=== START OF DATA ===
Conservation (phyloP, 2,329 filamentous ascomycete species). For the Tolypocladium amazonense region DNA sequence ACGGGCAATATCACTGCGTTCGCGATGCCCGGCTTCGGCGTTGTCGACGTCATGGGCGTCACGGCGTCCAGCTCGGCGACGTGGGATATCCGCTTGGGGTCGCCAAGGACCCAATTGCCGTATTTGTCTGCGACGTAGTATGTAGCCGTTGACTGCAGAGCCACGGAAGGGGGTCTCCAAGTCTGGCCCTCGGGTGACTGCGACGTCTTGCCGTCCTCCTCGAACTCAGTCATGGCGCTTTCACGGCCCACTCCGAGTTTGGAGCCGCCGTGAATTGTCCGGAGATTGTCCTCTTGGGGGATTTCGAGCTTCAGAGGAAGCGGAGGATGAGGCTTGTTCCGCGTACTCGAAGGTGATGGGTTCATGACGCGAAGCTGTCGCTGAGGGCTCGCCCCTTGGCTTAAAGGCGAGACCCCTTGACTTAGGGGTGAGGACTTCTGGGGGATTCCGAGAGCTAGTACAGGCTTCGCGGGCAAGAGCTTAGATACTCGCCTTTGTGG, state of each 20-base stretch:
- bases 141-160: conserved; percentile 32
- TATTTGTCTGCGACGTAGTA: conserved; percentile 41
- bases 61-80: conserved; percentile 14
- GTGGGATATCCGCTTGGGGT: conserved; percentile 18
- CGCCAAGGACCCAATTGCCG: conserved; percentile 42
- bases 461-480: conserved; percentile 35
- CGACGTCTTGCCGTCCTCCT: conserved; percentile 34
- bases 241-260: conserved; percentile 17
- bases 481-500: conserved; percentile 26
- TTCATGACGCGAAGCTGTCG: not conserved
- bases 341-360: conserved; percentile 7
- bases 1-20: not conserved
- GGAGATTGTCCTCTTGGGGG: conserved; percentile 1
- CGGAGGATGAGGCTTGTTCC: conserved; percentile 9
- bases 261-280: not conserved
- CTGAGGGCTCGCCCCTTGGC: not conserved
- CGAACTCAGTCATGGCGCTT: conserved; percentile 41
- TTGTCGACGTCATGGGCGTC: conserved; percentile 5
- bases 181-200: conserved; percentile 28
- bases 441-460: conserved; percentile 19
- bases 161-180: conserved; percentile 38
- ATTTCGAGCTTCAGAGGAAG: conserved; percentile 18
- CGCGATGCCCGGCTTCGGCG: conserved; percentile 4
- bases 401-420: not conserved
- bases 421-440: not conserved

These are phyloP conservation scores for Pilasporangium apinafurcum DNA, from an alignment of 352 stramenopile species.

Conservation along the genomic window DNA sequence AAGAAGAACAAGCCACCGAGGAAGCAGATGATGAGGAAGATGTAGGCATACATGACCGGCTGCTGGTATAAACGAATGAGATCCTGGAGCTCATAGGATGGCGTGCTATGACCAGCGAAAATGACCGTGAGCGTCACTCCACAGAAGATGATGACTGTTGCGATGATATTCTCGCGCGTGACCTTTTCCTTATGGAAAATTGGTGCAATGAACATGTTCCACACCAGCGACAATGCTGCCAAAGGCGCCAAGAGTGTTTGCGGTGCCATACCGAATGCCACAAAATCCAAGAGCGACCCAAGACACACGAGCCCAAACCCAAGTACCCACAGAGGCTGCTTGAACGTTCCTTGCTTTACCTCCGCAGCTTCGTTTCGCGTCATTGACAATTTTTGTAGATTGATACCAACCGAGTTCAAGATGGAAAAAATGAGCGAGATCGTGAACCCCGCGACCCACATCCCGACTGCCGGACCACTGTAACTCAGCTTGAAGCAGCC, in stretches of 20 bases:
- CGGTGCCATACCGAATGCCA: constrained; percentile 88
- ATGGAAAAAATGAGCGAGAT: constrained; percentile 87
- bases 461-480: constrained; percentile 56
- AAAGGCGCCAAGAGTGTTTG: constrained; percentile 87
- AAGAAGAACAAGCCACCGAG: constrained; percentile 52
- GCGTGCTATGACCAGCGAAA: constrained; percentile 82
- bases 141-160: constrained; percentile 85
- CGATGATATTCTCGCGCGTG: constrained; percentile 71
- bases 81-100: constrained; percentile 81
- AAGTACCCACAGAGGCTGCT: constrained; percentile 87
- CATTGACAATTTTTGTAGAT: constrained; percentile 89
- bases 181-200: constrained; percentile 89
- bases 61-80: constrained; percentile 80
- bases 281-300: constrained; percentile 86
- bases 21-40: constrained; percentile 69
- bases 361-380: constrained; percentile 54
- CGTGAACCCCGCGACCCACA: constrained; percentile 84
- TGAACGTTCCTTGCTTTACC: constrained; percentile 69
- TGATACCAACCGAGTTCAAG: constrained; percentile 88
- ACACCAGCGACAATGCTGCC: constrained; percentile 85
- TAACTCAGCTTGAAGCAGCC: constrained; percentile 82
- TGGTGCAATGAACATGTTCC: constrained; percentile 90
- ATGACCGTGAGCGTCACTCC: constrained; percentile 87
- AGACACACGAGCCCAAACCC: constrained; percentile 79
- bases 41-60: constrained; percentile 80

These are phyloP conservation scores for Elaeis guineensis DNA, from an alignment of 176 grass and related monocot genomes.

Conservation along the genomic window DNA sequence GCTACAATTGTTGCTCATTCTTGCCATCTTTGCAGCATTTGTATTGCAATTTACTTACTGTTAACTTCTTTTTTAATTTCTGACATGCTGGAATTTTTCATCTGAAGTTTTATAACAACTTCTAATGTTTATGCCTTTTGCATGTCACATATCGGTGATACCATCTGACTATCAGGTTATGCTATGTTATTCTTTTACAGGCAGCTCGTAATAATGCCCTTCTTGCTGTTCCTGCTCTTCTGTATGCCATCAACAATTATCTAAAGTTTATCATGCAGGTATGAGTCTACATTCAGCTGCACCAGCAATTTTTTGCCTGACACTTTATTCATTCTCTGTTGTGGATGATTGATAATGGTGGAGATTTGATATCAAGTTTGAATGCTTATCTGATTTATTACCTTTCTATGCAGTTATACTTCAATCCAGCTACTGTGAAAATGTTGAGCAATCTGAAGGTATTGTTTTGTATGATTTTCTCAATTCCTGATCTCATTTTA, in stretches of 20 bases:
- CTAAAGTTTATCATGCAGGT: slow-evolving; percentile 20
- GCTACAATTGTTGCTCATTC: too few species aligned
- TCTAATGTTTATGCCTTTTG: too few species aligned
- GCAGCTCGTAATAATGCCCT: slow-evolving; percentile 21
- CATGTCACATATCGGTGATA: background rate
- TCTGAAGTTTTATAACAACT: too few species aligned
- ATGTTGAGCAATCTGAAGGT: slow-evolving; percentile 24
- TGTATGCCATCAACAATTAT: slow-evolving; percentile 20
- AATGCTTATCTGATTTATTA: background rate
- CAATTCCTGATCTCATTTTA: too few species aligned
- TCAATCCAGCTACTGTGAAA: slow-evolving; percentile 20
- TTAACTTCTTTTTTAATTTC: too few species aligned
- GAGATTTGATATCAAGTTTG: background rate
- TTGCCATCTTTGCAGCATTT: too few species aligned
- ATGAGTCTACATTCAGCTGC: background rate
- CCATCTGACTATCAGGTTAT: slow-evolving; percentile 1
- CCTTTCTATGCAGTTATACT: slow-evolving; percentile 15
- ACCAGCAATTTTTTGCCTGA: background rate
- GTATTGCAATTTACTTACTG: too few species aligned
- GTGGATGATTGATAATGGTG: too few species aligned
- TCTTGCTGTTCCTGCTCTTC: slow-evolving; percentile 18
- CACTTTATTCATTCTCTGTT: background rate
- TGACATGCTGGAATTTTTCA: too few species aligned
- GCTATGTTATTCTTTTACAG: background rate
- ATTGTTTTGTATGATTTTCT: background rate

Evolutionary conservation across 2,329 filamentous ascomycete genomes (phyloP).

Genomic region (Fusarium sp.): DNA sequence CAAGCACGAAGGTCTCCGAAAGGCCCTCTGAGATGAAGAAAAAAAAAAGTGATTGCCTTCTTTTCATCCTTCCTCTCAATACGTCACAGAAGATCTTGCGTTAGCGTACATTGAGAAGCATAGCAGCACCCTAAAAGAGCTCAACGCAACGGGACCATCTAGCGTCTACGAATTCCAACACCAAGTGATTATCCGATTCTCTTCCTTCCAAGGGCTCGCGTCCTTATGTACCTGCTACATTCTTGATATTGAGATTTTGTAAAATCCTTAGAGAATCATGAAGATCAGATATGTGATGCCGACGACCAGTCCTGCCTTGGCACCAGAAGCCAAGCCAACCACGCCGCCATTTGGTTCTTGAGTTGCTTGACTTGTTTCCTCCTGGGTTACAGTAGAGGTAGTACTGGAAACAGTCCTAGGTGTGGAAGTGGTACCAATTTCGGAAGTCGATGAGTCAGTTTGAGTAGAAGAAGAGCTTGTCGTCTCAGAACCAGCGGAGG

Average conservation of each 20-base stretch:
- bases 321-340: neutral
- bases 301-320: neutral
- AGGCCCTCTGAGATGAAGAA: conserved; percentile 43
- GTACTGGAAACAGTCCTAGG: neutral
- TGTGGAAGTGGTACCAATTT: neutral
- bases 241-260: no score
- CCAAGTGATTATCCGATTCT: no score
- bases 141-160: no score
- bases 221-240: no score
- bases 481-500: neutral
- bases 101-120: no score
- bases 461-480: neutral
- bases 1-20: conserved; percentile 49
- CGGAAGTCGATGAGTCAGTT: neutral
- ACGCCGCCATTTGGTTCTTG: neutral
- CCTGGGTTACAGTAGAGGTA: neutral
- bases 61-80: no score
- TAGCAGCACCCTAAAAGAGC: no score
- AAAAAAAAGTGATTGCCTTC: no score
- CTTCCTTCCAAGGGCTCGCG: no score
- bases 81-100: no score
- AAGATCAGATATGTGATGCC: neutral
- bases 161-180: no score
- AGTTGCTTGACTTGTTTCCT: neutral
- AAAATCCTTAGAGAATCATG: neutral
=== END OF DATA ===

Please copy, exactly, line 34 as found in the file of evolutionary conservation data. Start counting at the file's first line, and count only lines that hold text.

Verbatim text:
- GCGTGCTATGACCAGCGAAA: constrained; percentile 82